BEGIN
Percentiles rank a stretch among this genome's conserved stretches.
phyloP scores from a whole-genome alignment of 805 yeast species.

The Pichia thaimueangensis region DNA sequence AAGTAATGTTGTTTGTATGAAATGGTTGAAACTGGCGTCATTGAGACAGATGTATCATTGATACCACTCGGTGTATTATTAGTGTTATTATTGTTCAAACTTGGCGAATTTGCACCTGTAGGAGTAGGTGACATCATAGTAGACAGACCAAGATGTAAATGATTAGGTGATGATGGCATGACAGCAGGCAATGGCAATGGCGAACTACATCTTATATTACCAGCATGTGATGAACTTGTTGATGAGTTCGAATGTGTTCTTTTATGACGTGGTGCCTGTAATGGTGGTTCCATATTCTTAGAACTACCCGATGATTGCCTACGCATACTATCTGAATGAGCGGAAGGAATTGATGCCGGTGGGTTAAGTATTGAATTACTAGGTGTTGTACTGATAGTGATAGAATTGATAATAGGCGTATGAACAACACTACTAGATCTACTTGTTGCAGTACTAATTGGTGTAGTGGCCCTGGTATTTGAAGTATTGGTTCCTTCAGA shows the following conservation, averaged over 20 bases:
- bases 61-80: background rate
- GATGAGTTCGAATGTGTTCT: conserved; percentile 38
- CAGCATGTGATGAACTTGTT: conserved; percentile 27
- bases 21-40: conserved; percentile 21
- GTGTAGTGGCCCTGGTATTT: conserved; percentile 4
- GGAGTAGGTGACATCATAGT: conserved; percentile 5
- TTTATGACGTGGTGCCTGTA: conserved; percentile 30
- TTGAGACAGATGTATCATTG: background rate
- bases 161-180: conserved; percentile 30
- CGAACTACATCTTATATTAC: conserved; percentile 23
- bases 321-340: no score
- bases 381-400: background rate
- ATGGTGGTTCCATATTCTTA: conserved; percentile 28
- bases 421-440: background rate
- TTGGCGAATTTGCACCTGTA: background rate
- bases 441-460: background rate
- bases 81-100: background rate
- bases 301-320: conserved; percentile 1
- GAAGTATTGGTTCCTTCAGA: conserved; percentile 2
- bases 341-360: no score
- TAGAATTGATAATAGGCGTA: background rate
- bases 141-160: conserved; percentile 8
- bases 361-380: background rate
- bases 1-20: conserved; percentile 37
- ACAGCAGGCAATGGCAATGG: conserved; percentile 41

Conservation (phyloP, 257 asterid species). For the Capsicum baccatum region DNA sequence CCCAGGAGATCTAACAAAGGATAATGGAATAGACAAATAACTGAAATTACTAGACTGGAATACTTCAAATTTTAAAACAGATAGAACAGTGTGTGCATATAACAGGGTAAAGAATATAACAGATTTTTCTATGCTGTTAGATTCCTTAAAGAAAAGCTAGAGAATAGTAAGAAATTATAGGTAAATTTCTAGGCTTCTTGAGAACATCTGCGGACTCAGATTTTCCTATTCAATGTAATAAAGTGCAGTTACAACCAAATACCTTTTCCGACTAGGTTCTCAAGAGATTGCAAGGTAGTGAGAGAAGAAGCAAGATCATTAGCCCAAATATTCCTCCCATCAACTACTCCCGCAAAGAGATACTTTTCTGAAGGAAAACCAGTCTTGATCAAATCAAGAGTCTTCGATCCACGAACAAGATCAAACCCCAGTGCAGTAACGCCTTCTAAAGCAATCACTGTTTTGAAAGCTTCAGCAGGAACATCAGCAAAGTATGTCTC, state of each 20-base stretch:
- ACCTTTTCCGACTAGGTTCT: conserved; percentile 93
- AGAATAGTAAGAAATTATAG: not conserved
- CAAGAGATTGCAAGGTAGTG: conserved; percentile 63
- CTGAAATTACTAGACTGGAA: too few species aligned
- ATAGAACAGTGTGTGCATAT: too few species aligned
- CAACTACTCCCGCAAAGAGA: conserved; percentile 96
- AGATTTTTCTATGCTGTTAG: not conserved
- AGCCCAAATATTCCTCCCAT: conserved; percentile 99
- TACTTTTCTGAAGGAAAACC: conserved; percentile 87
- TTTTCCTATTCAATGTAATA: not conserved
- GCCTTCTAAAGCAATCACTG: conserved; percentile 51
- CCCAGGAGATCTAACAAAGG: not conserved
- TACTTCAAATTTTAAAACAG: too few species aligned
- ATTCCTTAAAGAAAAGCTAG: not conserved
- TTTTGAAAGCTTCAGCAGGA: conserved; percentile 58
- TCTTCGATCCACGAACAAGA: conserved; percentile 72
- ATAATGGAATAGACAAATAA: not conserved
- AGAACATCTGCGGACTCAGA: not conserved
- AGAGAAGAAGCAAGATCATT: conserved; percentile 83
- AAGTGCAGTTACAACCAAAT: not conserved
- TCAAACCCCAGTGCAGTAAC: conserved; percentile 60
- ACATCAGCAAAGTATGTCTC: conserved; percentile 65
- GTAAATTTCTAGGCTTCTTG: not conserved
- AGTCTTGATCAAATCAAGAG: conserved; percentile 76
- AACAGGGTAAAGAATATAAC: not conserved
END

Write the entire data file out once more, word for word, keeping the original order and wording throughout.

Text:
Percentiles rank a stretch among this genome's conserved stretches.
phyloP scores from a whole-genome alignment of 805 yeast species.

The Pichia thaimueangensis region DNA sequence AAGTAATGTTGTTTGTATGAAATGGTTGAAACTGGCGTCATTGAGACAGATGTATCATTGATACCACTCGGTGTATTATTAGTGTTATTATTGTTCAAACTTGGCGAATTTGCACCTGTAGGAGTAGGTGACATCATAGTAGACAGACCAAGATGTAAATGATTAGGTGATGATGGCATGACAGCAGGCAATGGCAATGGCGAACTACATCTTATATTACCAGCATGTGATGAACTTGTTGATGAGTTCGAATGTGTTCTTTTATGACGTGGTGCCTGTAATGGTGGTTCCATATTCTTAGAACTACCCGATGATTGCCTACGCATACTATCTGAATGAGCGGAAGGAATTGATGCCGGTGGGTTAAGTATTGAATTACTAGGTGTTGTACTGATAGTGATAGAATTGATAATAGGCGTATGAACAACACTACTAGATCTACTTGTTGCAGTACTAATTGGTGTAGTGGCCCTGGTATTTGAAGTATTGGTTCCTTCAGA shows the following conservation, averaged over 20 bases:
- bases 61-80: background rate
- GATGAGTTCGAATGTGTTCT: conserved; percentile 38
- CAGCATGTGATGAACTTGTT: conserved; percentile 27
- bases 21-40: conserved; percentile 21
- GTGTAGTGGCCCTGGTATTT: conserved; percentile 4
- GGAGTAGGTGACATCATAGT: conserved; percentile 5
- TTTATGACGTGGTGCCTGTA: conserved; percentile 30
- TTGAGACAGATGTATCATTG: background rate
- bases 161-180: conserved; percentile 30
- CGAACTACATCTTATATTAC: conserved; percentile 23
- bases 321-340: no score
- bases 381-400: background rate
- ATGGTGGTTCCATATTCTTA: conserved; percentile 28
- bases 421-440: background rate
- TTGGCGAATTTGCACCTGTA: background rate
- bases 441-460: background rate
- bases 81-100: background rate
- bases 301-320: conserved; percentile 1
- GAAGTATTGGTTCCTTCAGA: conserved; percentile 2
- bases 341-360: no score
- TAGAATTGATAATAGGCGTA: background rate
- bases 141-160: conserved; percentile 8
- bases 361-380: background rate
- bases 1-20: conserved; percentile 37
- ACAGCAGGCAATGGCAATGG: conserved; percentile 41

Conservation (phyloP, 257 asterid species). For the Capsicum baccatum region DNA sequence CCCAGGAGATCTAACAAAGGATAATGGAATAGACAAATAACTGAAATTACTAGACTGGAATACTTCAAATTTTAAAACAGATAGAACAGTGTGTGCATATAACAGGGTAAAGAATATAACAGATTTTTCTATGCTGTTAGATTCCTTAAAGAAAAGCTAGAGAATAGTAAGAAATTATAGGTAAATTTCTAGGCTTCTTGAGAACATCTGCGGACTCAGATTTTCCTATTCAATGTAATAAAGTGCAGTTACAACCAAATACCTTTTCCGACTAGGTTCTCAAGAGATTGCAAGGTAGTGAGAGAAGAAGCAAGATCATTAGCCCAAATATTCCTCCCATCAACTACTCCCGCAAAGAGATACTTTTCTGAAGGAAAACCAGTCTTGATCAAATCAAGAGTCTTCGATCCACGAACAAGATCAAACCCCAGTGCAGTAACGCCTTCTAAAGCAATCACTGTTTTGAAAGCTTCAGCAGGAACATCAGCAAAGTATGTCTC, state of each 20-base stretch:
- ACCTTTTCCGACTAGGTTCT: conserved; percentile 93
- AGAATAGTAAGAAATTATAG: not conserved
- CAAGAGATTGCAAGGTAGTG: conserved; percentile 63
- CTGAAATTACTAGACTGGAA: too few species aligned
- ATAGAACAGTGTGTGCATAT: too few species aligned
- CAACTACTCCCGCAAAGAGA: conserved; percentile 96
- AGATTTTTCTATGCTGTTAG: not conserved
- AGCCCAAATATTCCTCCCAT: conserved; percentile 99
- TACTTTTCTGAAGGAAAACC: conserved; percentile 87
- TTTTCCTATTCAATGTAATA: not conserved
- GCCTTCTAAAGCAATCACTG: conserved; percentile 51
- CCCAGGAGATCTAACAAAGG: not conserved
- TACTTCAAATTTTAAAACAG: too few species aligned
- ATTCCTTAAAGAAAAGCTAG: not conserved
- TTTTGAAAGCTTCAGCAGGA: conserved; percentile 58
- TCTTCGATCCACGAACAAGA: conserved; percentile 72
- ATAATGGAATAGACAAATAA: not conserved
- AGAACATCTGCGGACTCAGA: not conserved
- AGAGAAGAAGCAAGATCATT: conserved; percentile 83
- AAGTGCAGTTACAACCAAAT: not conserved
- TCAAACCCCAGTGCAGTAAC: conserved; percentile 60
- ACATCAGCAAAGTATGTCTC: conserved; percentile 65
- GTAAATTTCTAGGCTTCTTG: not conserved
- AGTCTTGATCAAATCAAGAG: conserved; percentile 76
- AACAGGGTAAAGAATATAAC: not conserved